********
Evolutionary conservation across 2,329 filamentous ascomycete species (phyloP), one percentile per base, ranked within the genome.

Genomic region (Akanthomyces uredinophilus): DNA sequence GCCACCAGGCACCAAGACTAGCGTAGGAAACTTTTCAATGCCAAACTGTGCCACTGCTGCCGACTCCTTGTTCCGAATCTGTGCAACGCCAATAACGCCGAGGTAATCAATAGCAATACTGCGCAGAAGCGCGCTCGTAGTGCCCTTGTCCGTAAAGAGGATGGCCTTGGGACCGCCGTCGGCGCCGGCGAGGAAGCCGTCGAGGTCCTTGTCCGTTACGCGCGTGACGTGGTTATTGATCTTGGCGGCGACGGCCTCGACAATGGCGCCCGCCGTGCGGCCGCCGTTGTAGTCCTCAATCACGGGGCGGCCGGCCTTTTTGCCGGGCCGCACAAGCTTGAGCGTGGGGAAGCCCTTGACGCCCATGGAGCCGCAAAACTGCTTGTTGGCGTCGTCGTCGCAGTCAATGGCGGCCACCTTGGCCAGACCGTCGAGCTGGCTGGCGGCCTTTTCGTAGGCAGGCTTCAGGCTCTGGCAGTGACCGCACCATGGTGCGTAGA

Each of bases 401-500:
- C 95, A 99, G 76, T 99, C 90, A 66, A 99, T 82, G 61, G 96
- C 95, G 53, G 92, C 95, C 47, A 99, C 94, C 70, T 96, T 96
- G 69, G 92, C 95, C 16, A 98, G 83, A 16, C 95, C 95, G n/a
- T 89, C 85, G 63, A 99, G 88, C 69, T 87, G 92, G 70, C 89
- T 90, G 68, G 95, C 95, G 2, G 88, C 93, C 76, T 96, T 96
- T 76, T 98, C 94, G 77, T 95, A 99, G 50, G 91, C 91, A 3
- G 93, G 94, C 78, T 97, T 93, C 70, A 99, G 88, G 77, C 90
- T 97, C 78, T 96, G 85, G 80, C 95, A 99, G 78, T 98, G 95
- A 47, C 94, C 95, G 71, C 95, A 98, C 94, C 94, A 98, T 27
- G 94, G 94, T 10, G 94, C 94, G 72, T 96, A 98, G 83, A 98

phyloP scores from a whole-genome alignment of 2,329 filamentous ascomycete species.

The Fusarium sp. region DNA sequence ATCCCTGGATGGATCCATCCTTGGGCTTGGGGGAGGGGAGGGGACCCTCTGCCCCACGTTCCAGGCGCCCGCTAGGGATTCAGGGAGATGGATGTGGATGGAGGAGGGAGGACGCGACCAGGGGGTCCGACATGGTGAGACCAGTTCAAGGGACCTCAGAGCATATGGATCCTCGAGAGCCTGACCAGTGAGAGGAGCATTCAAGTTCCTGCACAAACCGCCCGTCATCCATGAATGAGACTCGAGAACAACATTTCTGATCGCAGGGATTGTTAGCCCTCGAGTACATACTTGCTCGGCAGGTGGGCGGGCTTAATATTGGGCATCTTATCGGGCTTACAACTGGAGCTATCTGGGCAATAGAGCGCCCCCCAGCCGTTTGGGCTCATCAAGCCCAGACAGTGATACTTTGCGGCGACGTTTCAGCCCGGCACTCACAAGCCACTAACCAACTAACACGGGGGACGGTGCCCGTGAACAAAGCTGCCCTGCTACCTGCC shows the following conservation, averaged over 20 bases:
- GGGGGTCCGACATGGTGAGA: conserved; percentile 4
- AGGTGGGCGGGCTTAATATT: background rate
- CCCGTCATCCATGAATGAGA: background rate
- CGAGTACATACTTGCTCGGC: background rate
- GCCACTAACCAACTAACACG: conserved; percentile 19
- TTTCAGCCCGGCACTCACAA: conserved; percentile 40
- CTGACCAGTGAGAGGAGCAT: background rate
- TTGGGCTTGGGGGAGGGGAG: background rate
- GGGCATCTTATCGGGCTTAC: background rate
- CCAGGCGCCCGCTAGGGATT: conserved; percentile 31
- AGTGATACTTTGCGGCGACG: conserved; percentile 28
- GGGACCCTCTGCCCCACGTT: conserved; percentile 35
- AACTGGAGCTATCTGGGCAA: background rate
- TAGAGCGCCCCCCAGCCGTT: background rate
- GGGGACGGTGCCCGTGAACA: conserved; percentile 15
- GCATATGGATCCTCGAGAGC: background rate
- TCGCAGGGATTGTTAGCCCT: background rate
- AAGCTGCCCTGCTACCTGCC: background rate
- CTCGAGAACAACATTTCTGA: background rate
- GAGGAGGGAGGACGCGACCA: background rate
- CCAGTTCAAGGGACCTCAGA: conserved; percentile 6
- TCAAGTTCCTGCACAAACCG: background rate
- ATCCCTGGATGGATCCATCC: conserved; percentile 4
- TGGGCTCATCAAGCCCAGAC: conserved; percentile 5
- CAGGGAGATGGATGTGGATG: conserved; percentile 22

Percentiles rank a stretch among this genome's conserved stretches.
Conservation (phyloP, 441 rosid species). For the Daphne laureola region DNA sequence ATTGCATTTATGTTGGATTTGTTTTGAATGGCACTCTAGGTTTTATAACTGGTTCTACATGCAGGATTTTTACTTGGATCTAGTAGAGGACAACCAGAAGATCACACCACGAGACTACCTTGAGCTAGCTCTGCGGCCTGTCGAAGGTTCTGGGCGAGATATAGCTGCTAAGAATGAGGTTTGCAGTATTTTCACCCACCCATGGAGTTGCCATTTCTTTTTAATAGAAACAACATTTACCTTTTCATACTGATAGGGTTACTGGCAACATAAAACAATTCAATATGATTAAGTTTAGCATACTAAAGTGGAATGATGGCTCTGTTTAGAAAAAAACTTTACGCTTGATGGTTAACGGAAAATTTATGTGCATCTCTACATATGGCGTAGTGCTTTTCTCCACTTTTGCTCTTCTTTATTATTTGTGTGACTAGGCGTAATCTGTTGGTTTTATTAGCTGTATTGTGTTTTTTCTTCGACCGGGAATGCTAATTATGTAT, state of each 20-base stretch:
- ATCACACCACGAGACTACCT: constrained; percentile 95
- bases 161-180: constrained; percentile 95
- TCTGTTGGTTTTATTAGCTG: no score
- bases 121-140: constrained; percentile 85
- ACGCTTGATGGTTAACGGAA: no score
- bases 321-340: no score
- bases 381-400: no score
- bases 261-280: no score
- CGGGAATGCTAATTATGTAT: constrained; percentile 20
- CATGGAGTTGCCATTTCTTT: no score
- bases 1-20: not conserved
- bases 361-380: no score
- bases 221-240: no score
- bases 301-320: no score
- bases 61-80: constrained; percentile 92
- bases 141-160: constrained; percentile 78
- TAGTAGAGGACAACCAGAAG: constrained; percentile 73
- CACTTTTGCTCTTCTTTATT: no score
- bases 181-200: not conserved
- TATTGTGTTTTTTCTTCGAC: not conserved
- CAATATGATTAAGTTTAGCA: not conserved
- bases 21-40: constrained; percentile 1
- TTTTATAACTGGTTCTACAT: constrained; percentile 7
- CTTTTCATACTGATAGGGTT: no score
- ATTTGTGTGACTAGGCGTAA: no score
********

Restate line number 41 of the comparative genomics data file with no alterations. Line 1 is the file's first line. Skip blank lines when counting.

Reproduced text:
Percentiles rank a stretch among this genome's conserved stretches.